Fine-needle aspiration biopsy (FNAB) is used as the first-line diagnostic test for lesions that require morphologic assessment in the authors' breast cancer screening program. A positive cytologic diagnosis is an indication to proceed to definitive surgery. Core biopsy is used if FNAB is not diagnostic. In the context of increased use of core biopsy at other centers, the authors reviewed their experience with the cytologic assessment of highly suspicious microcalcifications.
Between January 1996 and June 2000, the dominant radiologic abnormality was classified prospectively as high-grade microcalcifications in 182 lesions. Data were recorded on patient demographics, radiologic features, and the findings of FNAB and core biopsy, if performed. The results of the screening assessment were then compared with the final histologic findings.
Overall, 15.6% of all radiologically high-grade lesions were microcalcifications. The mean patient age was 58.76 years. The lesions had a mean size of 38.49 mm (range, 5–200 mm), and 92.31% of high-grade microcalcifications proved to be malignant. Among the cases evaluated by FNAB, a positive cytologic diagnosis of malignancy was made in 70.93% of lesions, without any false-positive diagnoses and obviating the need for diagnostic core biopsy. FNAB had a sensitivity of 77.22% and a positive predictive value (PPV) of 100%. When core biopsy was performed due to the absence of a positive cytologic diagnosis, it averted the need for open biopsy in 76% of lesions.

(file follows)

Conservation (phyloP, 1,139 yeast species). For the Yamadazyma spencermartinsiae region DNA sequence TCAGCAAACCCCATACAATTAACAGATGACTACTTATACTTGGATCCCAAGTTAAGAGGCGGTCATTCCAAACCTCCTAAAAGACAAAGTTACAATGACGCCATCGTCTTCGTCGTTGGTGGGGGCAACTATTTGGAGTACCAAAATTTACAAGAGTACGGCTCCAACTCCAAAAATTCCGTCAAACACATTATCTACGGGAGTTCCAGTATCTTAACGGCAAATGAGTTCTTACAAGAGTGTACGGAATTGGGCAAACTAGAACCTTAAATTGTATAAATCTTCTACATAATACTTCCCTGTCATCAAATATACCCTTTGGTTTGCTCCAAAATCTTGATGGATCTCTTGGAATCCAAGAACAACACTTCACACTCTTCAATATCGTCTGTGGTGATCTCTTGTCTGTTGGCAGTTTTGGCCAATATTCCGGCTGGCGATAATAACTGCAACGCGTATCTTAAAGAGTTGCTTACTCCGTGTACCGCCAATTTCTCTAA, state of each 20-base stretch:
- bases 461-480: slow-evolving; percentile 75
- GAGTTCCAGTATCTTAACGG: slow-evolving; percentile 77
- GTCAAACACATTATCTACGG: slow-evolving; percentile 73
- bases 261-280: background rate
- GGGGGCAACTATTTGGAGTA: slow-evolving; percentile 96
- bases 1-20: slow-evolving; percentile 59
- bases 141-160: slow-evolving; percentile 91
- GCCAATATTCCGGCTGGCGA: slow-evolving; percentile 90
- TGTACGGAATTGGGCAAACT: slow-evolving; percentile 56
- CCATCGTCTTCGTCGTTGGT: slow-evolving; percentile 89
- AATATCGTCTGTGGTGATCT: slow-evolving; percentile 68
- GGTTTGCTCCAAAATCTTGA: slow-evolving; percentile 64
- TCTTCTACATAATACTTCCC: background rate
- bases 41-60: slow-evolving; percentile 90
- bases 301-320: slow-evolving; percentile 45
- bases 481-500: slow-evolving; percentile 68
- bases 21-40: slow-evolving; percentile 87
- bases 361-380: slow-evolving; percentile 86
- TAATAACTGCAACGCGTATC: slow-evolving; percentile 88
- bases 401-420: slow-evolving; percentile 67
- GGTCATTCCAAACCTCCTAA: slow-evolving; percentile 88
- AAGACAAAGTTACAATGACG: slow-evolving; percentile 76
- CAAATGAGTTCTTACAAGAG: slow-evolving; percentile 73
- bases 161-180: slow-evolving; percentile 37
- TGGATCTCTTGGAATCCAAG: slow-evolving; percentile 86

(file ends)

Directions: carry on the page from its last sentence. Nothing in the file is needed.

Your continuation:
Where there is access to skilled cytopathologists, FNAB can provide a highly accurate, rapid, and cost-effective means of triage of patients who would benefit most from the more expensive core biopsy. Cancer (Cancer Cytopathol) 2003;99:357–64. © 2003 American Cancer Society.